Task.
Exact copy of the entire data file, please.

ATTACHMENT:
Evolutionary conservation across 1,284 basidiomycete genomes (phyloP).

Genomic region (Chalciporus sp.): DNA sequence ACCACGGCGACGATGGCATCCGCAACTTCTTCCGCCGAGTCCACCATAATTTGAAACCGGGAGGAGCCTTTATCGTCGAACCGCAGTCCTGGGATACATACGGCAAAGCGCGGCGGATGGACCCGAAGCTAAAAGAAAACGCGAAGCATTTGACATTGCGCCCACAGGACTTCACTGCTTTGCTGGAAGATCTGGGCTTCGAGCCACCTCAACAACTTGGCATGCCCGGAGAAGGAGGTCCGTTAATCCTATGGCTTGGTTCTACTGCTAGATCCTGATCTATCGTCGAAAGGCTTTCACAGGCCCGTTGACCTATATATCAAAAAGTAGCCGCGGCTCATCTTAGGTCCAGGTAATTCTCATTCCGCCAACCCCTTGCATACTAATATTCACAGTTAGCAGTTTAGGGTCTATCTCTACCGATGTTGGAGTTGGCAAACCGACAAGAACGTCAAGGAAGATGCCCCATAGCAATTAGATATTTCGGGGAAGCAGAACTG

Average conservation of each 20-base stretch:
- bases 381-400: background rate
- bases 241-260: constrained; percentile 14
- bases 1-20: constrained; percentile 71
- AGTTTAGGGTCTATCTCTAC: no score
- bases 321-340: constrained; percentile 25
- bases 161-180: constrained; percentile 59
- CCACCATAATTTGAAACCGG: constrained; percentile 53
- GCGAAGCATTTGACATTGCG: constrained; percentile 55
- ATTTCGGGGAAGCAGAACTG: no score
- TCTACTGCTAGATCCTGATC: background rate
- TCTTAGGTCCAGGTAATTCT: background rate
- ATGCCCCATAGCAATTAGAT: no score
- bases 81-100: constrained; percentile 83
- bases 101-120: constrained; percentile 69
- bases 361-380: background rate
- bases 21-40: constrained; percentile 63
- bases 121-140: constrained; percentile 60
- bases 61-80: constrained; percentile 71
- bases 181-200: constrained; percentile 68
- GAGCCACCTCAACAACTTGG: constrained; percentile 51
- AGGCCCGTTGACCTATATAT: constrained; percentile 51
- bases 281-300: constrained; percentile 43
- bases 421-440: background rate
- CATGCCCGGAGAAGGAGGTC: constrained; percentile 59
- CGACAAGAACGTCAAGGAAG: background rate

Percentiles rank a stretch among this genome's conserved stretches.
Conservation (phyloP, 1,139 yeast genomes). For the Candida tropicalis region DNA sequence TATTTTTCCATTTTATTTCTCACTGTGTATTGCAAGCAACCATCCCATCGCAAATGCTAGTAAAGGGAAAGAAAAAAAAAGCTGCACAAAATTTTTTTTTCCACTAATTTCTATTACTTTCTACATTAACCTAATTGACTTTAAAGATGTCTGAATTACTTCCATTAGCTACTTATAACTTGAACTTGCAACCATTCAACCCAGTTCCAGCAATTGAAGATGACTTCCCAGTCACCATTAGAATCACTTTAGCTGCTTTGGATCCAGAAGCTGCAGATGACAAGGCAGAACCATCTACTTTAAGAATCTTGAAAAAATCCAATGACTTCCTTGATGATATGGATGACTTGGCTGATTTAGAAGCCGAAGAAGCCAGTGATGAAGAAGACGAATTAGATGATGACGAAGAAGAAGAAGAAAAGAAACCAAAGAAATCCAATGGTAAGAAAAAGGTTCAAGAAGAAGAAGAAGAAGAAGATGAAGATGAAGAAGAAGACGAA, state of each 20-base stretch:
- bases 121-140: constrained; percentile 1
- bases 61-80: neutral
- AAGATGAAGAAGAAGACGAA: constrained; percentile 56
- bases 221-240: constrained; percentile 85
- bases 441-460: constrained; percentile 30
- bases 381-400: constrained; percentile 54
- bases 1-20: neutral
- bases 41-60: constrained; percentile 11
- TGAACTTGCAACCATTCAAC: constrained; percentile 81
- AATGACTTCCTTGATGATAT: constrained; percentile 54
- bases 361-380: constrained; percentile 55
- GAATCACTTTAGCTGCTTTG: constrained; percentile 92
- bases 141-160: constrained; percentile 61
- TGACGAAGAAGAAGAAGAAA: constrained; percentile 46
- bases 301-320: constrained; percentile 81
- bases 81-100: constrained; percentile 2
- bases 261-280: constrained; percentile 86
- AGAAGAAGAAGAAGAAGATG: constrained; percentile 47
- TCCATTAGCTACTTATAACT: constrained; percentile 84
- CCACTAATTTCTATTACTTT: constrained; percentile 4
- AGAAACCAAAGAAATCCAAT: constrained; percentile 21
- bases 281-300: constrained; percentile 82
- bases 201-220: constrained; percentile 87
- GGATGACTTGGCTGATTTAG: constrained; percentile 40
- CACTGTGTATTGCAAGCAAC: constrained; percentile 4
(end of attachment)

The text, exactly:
Evolutionary conservation across 1,284 basidiomycete genomes (phyloP).

Genomic region (Chalciporus sp.): DNA sequence ACCACGGCGACGATGGCATCCGCAACTTCTTCCGCCGAGTCCACCATAATTTGAAACCGGGAGGAGCCTTTATCGTCGAACCGCAGTCCTGGGATACATACGGCAAAGCGCGGCGGATGGACCCGAAGCTAAAAGAAAACGCGAAGCATTTGACATTGCGCCCACAGGACTTCACTGCTTTGCTGGAAGATCTGGGCTTCGAGCCACCTCAACAACTTGGCATGCCCGGAGAAGGAGGTCCGTTAATCCTATGGCTTGGTTCTACTGCTAGATCCTGATCTATCGTCGAAAGGCTTTCACAGGCCCGTTGACCTATATATCAAAAAGTAGCCGCGGCTCATCTTAGGTCCAGGTAATTCTCATTCCGCCAACCCCTTGCATACTAATATTCACAGTTAGCAGTTTAGGGTCTATCTCTACCGATGTTGGAGTTGGCAAACCGACAAGAACGTCAAGGAAGATGCCCCATAGCAATTAGATATTTCGGGGAAGCAGAACTG

Average conservation of each 20-base stretch:
- bases 381-400: background rate
- bases 241-260: constrained; percentile 14
- bases 1-20: constrained; percentile 71
- AGTTTAGGGTCTATCTCTAC: no score
- bases 321-340: constrained; percentile 25
- bases 161-180: constrained; percentile 59
- CCACCATAATTTGAAACCGG: constrained; percentile 53
- GCGAAGCATTTGACATTGCG: constrained; percentile 55
- ATTTCGGGGAAGCAGAACTG: no score
- TCTACTGCTAGATCCTGATC: background rate
- TCTTAGGTCCAGGTAATTCT: background rate
- ATGCCCCATAGCAATTAGAT: no score
- bases 81-100: constrained; percentile 83
- bases 101-120: constrained; percentile 69
- bases 361-380: background rate
- bases 21-40: constrained; percentile 63
- bases 121-140: constrained; percentile 60
- bases 61-80: constrained; percentile 71
- bases 181-200: constrained; percentile 68
- GAGCCACCTCAACAACTTGG: constrained; percentile 51
- AGGCCCGTTGACCTATATAT: constrained; percentile 51
- bases 281-300: constrained; percentile 43
- bases 421-440: background rate
- CATGCCCGGAGAAGGAGGTC: constrained; percentile 59
- CGACAAGAACGTCAAGGAAG: background rate

Percentiles rank a stretch among this genome's conserved stretches.
Conservation (phyloP, 1,139 yeast genomes). For the Candida tropicalis region DNA sequence TATTTTTCCATTTTATTTCTCACTGTGTATTGCAAGCAACCATCCCATCGCAAATGCTAGTAAAGGGAAAGAAAAAAAAAGCTGCACAAAATTTTTTTTTCCACTAATTTCTATTACTTTCTACATTAACCTAATTGACTTTAAAGATGTCTGAATTACTTCCATTAGCTACTTATAACTTGAACTTGCAACCATTCAACCCAGTTCCAGCAATTGAAGATGACTTCCCAGTCACCATTAGAATCACTTTAGCTGCTTTGGATCCAGAAGCTGCAGATGACAAGGCAGAACCATCTACTTTAAGAATCTTGAAAAAATCCAATGACTTCCTTGATGATATGGATGACTTGGCTGATTTAGAAGCCGAAGAAGCCAGTGATGAAGAAGACGAATTAGATGATGACGAAGAAGAAGAAGAAAAGAAACCAAAGAAATCCAATGGTAAGAAAAAGGTTCAAGAAGAAGAAGAAGAAGAAGATGAAGATGAAGAAGAAGACGAA, state of each 20-base stretch:
- bases 121-140: constrained; percentile 1
- bases 61-80: neutral
- AAGATGAAGAAGAAGACGAA: constrained; percentile 56
- bases 221-240: constrained; percentile 85
- bases 441-460: constrained; percentile 30
- bases 381-400: constrained; percentile 54
- bases 1-20: neutral
- bases 41-60: constrained; percentile 11
- TGAACTTGCAACCATTCAAC: constrained; percentile 81
- AATGACTTCCTTGATGATAT: constrained; percentile 54
- bases 361-380: constrained; percentile 55
- GAATCACTTTAGCTGCTTTG: constrained; percentile 92
- bases 141-160: constrained; percentile 61
- TGACGAAGAAGAAGAAGAAA: constrained; percentile 46
- bases 301-320: constrained; percentile 81
- bases 81-100: constrained; percentile 2
- bases 261-280: constrained; percentile 86
- AGAAGAAGAAGAAGAAGATG: constrained; percentile 47
- TCCATTAGCTACTTATAACT: constrained; percentile 84
- CCACTAATTTCTATTACTTT: constrained; percentile 4
- AGAAACCAAAGAAATCCAAT: constrained; percentile 21
- bases 281-300: constrained; percentile 82
- bases 201-220: constrained; percentile 87
- GGATGACTTGGCTGATTTAG: constrained; percentile 40
- CACTGTGTATTGCAAGCAAC: constrained; percentile 4